Step 1: Purchase your development property project with a short-term bridging loan.

Step 2: Use the additional funds raised to complete development work on the property.

Step 3: Sell the property for a profit, covering the fees of the bridging loan, the development costs and your income.

The bridging finance we can arrange has the interest rolled up into the loan's value.

This means that you don’t have to worry about making monthly interest repayments throughout your loan, and instead, you can protect your cash flow for use on your project.

Here’s our full guide on how to use refurbishment loans to buy and sell a house 

9. Bridging finance for commercial development projects

Commercial bridge loans are a slightly different type of bridging finance.

Suppose you’re looking to develop a business from your property that will fund its mortgage. In this scenario, you may need a bridging loan to initially secure the property to start the business, generate income, and then refinance later.

It’s similar to the steps for financing an unmortgageable property above:

Step 1: Purchase a property with the potential to generate income with your bridging loan – for example, a property with land on which you can build a series of holiday lets.

Step 2: Include your development finance in the value of your bridging loan to allocate these funds to setting up your business on the property – for example, converting vacant buildings into holiday lets.

Step 3: Once the business is up and running and generating income, refinance onto a regular, long-term mortgage to be repaid by the revenue from your company.

For complex scenarios like this, it’s always best to speak to an adviser early on so that we can get an overview of your plans and assess the likelihood of us being able to secure the relevant finance.

Related guide: How to get refurbishment finance for a buy to let property

Bridging loan funds holiday let project case study

Net and Gross Bridging Loan Calculations

Understanding the difference between net and gross calculations is essential when comparing bridge loan lenders.

In the case of bridging loans, the calculation will determine the maximum LTV (Loan-to-Value) and how much you can borrow - and how much you will eventually repay.

Here’s the difference:

When calculating the net loan amount for bridging loans, the borrower deducts the loan costs and additional fees, such as the arrangement fee, from the total loan amount - this is known as net loan calculation.

Contrary to that, gross loan calculation is based on the loan amount the borrower can receive without deducting any costs or fees.

The gross loan is the maximum amount a borrower can receive before deductions – and it is the total that will be repaid at the end of the term.

In brief, the gross loan calculation represents the total amount available to the borrower, while the net loan represents what the borrower ultimately receives after deductions.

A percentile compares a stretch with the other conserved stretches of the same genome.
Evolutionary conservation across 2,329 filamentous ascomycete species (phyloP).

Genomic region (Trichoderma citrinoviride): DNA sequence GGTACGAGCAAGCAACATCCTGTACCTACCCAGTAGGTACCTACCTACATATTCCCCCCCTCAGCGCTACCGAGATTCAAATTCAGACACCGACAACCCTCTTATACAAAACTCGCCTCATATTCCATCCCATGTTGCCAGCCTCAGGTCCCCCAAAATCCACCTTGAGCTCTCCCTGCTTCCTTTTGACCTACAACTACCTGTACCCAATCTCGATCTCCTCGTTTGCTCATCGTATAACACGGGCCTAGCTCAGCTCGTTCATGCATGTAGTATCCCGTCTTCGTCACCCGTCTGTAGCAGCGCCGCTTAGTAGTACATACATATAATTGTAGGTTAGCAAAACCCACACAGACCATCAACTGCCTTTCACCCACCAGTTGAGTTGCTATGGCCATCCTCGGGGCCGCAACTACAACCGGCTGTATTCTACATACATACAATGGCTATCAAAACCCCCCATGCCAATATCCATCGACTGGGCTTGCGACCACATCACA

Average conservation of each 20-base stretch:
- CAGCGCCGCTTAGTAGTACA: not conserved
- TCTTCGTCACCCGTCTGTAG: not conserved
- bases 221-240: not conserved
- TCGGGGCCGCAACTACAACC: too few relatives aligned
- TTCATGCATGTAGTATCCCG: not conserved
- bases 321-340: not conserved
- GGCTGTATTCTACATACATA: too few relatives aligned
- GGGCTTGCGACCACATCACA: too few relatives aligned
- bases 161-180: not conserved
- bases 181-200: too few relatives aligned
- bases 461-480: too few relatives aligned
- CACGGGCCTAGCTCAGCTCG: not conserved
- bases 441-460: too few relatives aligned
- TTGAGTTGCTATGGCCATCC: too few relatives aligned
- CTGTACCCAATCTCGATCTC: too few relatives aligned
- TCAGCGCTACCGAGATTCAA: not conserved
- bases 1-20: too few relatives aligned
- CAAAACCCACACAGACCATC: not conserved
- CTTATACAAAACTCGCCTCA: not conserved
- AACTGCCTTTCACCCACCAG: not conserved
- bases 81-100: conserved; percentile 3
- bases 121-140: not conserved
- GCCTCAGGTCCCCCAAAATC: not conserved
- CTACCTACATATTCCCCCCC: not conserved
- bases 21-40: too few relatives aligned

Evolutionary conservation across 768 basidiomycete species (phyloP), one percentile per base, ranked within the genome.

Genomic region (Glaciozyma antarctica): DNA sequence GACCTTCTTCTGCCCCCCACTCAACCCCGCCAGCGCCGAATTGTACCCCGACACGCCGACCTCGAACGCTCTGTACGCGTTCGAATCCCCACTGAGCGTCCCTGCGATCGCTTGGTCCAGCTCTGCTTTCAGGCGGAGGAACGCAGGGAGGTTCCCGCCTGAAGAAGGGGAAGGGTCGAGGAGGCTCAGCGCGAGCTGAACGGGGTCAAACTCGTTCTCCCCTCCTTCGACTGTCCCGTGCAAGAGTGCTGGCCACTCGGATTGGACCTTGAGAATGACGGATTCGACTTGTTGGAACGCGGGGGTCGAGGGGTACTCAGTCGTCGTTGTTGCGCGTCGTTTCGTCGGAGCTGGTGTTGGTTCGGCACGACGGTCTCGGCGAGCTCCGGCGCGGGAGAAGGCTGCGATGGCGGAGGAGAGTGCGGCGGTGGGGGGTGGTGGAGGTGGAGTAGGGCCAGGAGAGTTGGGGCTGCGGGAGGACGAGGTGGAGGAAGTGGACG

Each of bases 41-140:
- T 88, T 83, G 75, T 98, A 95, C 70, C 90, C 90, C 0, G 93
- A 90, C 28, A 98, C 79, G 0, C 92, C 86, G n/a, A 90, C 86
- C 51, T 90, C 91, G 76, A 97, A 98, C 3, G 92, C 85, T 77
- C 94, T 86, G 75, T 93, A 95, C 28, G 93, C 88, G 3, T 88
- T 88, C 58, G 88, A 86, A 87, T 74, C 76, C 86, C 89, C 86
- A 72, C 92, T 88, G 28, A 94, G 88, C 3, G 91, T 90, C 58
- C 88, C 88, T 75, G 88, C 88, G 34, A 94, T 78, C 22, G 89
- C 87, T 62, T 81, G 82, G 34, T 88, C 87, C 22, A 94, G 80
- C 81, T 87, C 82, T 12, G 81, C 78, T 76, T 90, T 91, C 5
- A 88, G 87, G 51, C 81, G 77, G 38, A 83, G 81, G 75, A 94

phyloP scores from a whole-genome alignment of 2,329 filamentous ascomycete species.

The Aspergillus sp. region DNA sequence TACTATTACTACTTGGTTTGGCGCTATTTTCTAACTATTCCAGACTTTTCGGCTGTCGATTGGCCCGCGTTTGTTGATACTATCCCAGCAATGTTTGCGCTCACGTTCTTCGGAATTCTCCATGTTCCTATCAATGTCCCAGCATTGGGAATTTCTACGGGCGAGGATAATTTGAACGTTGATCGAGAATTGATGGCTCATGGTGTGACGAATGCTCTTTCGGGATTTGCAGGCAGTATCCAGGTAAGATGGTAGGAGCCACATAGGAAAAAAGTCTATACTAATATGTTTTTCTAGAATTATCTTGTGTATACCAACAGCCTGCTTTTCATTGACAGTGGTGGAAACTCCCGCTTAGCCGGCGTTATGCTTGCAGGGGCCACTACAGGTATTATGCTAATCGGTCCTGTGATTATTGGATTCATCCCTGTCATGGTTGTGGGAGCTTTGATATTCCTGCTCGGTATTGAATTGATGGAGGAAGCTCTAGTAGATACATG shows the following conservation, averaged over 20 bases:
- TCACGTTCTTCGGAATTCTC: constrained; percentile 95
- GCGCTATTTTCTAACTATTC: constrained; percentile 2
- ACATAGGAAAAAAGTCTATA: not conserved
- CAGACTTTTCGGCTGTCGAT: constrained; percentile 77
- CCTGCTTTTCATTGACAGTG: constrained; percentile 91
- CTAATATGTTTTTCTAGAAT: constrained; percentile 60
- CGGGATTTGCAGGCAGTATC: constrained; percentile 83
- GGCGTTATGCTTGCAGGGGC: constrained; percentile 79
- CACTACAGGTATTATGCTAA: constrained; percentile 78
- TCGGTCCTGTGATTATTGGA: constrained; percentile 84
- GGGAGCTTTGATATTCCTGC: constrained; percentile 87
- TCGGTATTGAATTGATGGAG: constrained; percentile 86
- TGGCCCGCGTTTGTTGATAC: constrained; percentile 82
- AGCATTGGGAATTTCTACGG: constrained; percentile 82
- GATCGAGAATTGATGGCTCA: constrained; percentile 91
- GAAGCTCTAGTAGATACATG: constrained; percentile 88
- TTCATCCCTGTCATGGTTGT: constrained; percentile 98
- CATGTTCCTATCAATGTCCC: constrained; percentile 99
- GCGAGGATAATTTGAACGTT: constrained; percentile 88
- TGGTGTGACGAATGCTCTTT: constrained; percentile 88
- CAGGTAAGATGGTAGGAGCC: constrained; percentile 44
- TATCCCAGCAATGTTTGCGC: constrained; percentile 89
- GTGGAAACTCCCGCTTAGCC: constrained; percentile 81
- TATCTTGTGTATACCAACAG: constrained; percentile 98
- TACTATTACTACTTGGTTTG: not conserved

Which calculation do lenders use for bridging loans?

The complication arises when it comes to comparing lenders – as different lenders will advertise their bridging loan products differently. The upshot of this, then, is that it can become difficult to determine if a higher LTV (loan-to-value) represents the actual amount you could receive.

Lenders typically use a gross loan calculation when advertising or promoting their bridging loan products.

This is because the gross loan amount represents the maximum loan amount the borrower is eligible to receive and can be used as a marketing tool to attract potential borrowers.

Nevertheless, the net loan calculation is used when negotiating an agreement, which is the amount the borrower will receive after deducting fees and other costs. Borrowers are responsible for repaying this amount, and lenders will use that amount to determine repayment schedules and other loan terms.

How a broker can help with bridge loan calculations

A broker can assist with bridge loan calculations by providing clarity, expertise, negotiation skills, and a comparison of loan options to help the borrower make more informed decisions.

When it comes to bridging loan calculations, we may be able to quote a client with a larger-than-advertised loan size...

Bridging Loan Criteria

Each lender in the UK has its own list of bridging loan criteria that a borrower has to fulfil in order to qualify for a loan. Some lenders look for low risk borrowers while others have niche areas they can facilitate. 

As a rule, there are two essential criteria you'll need to meet:

  • You will need to have a form of security - usually one or more properties, or an asset that the loan can be secured against.
  • You will need to have a solid exit strategy to repay the loan. A lender will want to know how you will repay the loan by the end of the agreed term. In most cases, this will either be through selling the property or refinancing with a traditional mortgage loan.